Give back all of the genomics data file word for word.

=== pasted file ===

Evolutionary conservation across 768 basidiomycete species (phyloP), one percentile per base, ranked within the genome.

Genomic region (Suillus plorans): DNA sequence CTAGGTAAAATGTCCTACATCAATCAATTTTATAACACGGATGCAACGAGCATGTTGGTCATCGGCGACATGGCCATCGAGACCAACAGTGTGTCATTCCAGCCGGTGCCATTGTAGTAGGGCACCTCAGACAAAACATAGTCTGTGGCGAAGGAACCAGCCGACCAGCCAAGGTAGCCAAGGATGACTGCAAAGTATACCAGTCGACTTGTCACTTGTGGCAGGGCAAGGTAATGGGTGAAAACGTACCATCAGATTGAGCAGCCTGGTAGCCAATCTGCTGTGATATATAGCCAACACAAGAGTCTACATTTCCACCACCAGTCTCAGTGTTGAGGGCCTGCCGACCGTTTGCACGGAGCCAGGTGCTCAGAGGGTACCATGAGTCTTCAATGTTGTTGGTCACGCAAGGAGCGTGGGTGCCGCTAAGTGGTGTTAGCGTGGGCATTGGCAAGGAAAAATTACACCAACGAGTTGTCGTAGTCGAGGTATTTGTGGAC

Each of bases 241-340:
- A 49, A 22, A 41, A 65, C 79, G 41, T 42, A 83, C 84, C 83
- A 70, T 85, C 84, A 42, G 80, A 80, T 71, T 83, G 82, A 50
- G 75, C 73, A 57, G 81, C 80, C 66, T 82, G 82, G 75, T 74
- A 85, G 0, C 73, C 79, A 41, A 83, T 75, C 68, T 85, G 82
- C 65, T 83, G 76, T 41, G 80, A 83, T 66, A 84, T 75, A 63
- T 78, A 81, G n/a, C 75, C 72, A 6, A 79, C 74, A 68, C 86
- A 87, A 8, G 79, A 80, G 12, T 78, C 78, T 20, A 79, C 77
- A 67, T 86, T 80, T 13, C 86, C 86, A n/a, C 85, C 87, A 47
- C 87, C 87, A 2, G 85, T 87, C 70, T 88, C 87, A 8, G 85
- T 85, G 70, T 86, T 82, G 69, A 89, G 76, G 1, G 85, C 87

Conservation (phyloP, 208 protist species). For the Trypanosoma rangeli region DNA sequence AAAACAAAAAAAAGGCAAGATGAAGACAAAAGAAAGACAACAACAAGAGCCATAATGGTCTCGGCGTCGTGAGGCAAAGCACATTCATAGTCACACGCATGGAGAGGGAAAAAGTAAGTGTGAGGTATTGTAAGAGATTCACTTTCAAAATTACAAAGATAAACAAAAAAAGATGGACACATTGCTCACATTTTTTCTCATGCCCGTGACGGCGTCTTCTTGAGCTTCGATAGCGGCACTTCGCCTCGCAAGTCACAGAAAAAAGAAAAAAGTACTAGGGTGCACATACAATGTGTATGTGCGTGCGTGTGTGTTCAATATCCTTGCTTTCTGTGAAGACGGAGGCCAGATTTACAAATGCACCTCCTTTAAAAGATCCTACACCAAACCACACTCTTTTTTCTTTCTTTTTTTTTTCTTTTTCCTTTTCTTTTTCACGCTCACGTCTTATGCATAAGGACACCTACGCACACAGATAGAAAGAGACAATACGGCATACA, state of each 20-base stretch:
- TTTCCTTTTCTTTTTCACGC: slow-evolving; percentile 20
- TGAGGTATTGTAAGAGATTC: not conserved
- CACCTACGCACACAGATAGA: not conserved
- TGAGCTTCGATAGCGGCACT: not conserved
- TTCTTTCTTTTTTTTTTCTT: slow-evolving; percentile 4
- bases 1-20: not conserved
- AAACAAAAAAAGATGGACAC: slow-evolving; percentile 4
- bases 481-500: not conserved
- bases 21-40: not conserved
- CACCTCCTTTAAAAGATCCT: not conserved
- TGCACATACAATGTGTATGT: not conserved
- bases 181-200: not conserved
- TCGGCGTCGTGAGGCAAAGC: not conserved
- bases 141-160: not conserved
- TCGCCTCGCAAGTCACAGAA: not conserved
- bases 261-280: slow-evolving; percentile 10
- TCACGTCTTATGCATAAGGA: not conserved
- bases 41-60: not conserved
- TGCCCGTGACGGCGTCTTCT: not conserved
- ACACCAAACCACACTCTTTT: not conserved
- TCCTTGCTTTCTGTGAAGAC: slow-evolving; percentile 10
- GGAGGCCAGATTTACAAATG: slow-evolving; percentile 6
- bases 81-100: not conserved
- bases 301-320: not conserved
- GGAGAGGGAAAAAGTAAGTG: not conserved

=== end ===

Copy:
Evolutionary conservation across 768 basidiomycete species (phyloP), one percentile per base, ranked within the genome.

Genomic region (Suillus plorans): DNA sequence CTAGGTAAAATGTCCTACATCAATCAATTTTATAACACGGATGCAACGAGCATGTTGGTCATCGGCGACATGGCCATCGAGACCAACAGTGTGTCATTCCAGCCGGTGCCATTGTAGTAGGGCACCTCAGACAAAACATAGTCTGTGGCGAAGGAACCAGCCGACCAGCCAAGGTAGCCAAGGATGACTGCAAAGTATACCAGTCGACTTGTCACTTGTGGCAGGGCAAGGTAATGGGTGAAAACGTACCATCAGATTGAGCAGCCTGGTAGCCAATCTGCTGTGATATATAGCCAACACAAGAGTCTACATTTCCACCACCAGTCTCAGTGTTGAGGGCCTGCCGACCGTTTGCACGGAGCCAGGTGCTCAGAGGGTACCATGAGTCTTCAATGTTGTTGGTCACGCAAGGAGCGTGGGTGCCGCTAAGTGGTGTTAGCGTGGGCATTGGCAAGGAAAAATTACACCAACGAGTTGTCGTAGTCGAGGTATTTGTGGAC

Each of bases 241-340:
- A 49, A 22, A 41, A 65, C 79, G 41, T 42, A 83, C 84, C 83
- A 70, T 85, C 84, A 42, G 80, A 80, T 71, T 83, G 82, A 50
- G 75, C 73, A 57, G 81, C 80, C 66, T 82, G 82, G 75, T 74
- A 85, G 0, C 73, C 79, A 41, A 83, T 75, C 68, T 85, G 82
- C 65, T 83, G 76, T 41, G 80, A 83, T 66, A 84, T 75, A 63
- T 78, A 81, G n/a, C 75, C 72, A 6, A 79, C 74, A 68, C 86
- A 87, A 8, G 79, A 80, G 12, T 78, C 78, T 20, A 79, C 77
- A 67, T 86, T 80, T 13, C 86, C 86, A n/a, C 85, C 87, A 47
- C 87, C 87, A 2, G 85, T 87, C 70, T 88, C 87, A 8, G 85
- T 85, G 70, T 86, T 82, G 69, A 89, G 76, G 1, G 85, C 87

Conservation (phyloP, 208 protist species). For the Trypanosoma rangeli region DNA sequence AAAACAAAAAAAAGGCAAGATGAAGACAAAAGAAAGACAACAACAAGAGCCATAATGGTCTCGGCGTCGTGAGGCAAAGCACATTCATAGTCACACGCATGGAGAGGGAAAAAGTAAGTGTGAGGTATTGTAAGAGATTCACTTTCAAAATTACAAAGATAAACAAAAAAAGATGGACACATTGCTCACATTTTTTCTCATGCCCGTGACGGCGTCTTCTTGAGCTTCGATAGCGGCACTTCGCCTCGCAAGTCACAGAAAAAAGAAAAAAGTACTAGGGTGCACATACAATGTGTATGTGCGTGCGTGTGTGTTCAATATCCTTGCTTTCTGTGAAGACGGAGGCCAGATTTACAAATGCACCTCCTTTAAAAGATCCTACACCAAACCACACTCTTTTTTCTTTCTTTTTTTTTTCTTTTTCCTTTTCTTTTTCACGCTCACGTCTTATGCATAAGGACACCTACGCACACAGATAGAAAGAGACAATACGGCATACA, state of each 20-base stretch:
- TTTCCTTTTCTTTTTCACGC: slow-evolving; percentile 20
- TGAGGTATTGTAAGAGATTC: not conserved
- CACCTACGCACACAGATAGA: not conserved
- TGAGCTTCGATAGCGGCACT: not conserved
- TTCTTTCTTTTTTTTTTCTT: slow-evolving; percentile 4
- bases 1-20: not conserved
- AAACAAAAAAAGATGGACAC: slow-evolving; percentile 4
- bases 481-500: not conserved
- bases 21-40: not conserved
- CACCTCCTTTAAAAGATCCT: not conserved
- TGCACATACAATGTGTATGT: not conserved
- bases 181-200: not conserved
- TCGGCGTCGTGAGGCAAAGC: not conserved
- bases 141-160: not conserved
- TCGCCTCGCAAGTCACAGAA: not conserved
- bases 261-280: slow-evolving; percentile 10
- TCACGTCTTATGCATAAGGA: not conserved
- bases 41-60: not conserved
- TGCCCGTGACGGCGTCTTCT: not conserved
- ACACCAAACCACACTCTTTT: not conserved
- TCCTTGCTTTCTGTGAAGAC: slow-evolving; percentile 10
- GGAGGCCAGATTTACAAATG: slow-evolving; percentile 6
- bases 81-100: not conserved
- bases 301-320: not conserved
- GGAGAGGGAAAAAGTAAGTG: not conserved